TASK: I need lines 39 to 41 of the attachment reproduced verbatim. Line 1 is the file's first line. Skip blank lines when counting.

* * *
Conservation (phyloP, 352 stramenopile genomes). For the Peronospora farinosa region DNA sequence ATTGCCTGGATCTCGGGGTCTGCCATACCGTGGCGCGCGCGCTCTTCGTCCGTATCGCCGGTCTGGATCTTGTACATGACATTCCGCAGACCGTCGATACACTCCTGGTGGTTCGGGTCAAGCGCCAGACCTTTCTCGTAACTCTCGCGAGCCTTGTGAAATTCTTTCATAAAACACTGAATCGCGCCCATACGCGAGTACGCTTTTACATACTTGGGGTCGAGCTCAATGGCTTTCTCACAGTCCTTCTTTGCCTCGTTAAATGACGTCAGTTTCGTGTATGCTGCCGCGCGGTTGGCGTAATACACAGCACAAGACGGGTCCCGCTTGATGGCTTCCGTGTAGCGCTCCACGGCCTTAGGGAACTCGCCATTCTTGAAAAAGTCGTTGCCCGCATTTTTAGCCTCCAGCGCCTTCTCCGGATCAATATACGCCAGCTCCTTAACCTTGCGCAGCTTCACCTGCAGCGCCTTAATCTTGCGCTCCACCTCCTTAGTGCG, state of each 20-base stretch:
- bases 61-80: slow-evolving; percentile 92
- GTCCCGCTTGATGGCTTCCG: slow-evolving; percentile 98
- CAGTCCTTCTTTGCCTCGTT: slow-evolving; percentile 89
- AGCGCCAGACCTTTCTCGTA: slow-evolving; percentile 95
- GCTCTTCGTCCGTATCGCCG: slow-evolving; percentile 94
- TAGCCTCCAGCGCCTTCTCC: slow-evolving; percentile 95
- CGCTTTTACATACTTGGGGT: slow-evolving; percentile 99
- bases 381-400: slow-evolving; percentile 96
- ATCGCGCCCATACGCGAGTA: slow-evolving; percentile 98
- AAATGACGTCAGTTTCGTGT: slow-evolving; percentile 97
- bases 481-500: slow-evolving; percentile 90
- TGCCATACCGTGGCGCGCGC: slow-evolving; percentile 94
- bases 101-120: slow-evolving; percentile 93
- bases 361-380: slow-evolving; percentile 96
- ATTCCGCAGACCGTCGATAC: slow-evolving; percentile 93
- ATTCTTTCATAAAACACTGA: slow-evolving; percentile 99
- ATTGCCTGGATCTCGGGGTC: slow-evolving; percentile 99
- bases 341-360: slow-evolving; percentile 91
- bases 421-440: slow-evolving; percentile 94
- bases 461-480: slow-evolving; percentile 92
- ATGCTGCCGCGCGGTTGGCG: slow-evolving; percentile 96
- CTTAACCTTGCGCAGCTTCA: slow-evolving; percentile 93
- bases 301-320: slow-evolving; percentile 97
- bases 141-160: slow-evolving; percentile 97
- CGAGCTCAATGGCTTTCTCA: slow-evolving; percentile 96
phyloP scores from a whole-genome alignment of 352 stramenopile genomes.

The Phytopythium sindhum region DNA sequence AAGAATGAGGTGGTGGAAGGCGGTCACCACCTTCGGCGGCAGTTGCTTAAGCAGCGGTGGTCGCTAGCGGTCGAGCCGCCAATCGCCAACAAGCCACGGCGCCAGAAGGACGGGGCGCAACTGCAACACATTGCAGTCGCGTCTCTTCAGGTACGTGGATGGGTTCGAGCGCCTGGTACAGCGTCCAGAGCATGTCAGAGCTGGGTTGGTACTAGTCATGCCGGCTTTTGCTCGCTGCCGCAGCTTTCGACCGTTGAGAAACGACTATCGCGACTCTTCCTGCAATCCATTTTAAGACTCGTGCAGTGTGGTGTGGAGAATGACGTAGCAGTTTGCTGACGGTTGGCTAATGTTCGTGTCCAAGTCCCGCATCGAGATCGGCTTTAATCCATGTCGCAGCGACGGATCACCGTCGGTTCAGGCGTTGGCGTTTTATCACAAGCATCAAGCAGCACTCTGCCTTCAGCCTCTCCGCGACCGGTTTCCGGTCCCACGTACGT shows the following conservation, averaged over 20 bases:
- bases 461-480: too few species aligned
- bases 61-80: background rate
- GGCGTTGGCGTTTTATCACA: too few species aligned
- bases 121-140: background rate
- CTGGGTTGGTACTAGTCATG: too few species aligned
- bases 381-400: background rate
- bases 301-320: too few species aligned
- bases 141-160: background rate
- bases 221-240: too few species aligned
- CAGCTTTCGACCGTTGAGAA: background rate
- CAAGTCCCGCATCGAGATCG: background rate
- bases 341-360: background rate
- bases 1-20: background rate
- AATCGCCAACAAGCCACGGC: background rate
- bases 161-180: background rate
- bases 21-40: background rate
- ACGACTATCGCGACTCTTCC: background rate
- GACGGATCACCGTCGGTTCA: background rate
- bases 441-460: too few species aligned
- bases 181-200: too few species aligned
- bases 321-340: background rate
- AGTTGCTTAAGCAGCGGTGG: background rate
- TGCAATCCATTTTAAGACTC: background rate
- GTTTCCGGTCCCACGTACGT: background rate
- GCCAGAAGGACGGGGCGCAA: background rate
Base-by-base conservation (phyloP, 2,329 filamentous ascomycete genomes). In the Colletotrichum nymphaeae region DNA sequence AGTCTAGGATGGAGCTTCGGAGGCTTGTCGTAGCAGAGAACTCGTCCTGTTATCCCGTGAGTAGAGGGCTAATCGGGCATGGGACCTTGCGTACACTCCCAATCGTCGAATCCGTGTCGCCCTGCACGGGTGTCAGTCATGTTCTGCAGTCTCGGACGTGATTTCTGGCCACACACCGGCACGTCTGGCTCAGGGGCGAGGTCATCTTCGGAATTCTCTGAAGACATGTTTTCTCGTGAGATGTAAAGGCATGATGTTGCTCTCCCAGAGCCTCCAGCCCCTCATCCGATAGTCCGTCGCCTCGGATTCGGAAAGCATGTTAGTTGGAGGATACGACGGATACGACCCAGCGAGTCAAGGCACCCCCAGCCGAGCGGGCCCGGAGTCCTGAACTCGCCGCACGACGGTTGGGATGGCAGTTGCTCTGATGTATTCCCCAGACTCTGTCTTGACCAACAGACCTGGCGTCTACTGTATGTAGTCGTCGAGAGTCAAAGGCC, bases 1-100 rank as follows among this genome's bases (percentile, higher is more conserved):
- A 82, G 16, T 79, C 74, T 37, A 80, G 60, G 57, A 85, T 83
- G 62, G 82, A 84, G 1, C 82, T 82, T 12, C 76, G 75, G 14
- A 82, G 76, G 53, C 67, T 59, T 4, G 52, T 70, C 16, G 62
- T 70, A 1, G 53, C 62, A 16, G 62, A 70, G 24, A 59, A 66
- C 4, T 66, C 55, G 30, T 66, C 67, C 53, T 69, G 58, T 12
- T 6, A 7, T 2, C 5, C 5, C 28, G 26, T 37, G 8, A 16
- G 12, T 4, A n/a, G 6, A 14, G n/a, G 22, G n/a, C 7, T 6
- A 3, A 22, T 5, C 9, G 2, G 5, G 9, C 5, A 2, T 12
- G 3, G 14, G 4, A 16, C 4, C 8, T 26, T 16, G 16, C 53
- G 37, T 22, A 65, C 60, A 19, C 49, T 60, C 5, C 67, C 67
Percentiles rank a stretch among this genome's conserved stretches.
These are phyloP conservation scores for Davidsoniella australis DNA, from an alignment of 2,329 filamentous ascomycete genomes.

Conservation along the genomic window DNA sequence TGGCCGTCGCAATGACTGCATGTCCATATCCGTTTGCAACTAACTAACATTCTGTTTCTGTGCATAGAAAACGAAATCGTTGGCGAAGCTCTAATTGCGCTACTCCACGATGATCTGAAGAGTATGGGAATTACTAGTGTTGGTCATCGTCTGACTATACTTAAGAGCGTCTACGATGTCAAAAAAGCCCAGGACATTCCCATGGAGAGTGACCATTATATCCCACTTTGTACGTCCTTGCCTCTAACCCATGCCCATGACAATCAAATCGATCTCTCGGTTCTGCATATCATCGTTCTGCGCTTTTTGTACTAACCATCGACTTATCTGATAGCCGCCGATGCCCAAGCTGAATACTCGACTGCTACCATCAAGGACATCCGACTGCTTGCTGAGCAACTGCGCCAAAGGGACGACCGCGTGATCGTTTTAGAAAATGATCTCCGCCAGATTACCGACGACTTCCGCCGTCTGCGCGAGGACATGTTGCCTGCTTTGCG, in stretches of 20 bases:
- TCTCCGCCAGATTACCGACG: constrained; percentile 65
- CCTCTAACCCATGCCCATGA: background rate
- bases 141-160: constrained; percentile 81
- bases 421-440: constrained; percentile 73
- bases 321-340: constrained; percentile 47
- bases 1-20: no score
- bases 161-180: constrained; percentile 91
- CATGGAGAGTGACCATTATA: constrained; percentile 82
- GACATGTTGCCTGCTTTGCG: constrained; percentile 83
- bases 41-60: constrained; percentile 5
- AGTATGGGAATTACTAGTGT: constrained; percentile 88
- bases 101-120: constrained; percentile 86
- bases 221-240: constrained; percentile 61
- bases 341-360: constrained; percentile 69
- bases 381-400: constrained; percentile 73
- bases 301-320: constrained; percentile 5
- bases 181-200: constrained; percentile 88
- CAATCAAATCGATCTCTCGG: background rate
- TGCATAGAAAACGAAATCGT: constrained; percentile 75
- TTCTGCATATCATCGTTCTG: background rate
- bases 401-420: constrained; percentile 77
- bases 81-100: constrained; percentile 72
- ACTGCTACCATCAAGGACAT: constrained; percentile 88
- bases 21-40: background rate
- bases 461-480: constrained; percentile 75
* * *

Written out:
- CAAGTCCCGCATCGAGATCG: background rate
- bases 341-360: background rate
- bases 1-20: background rate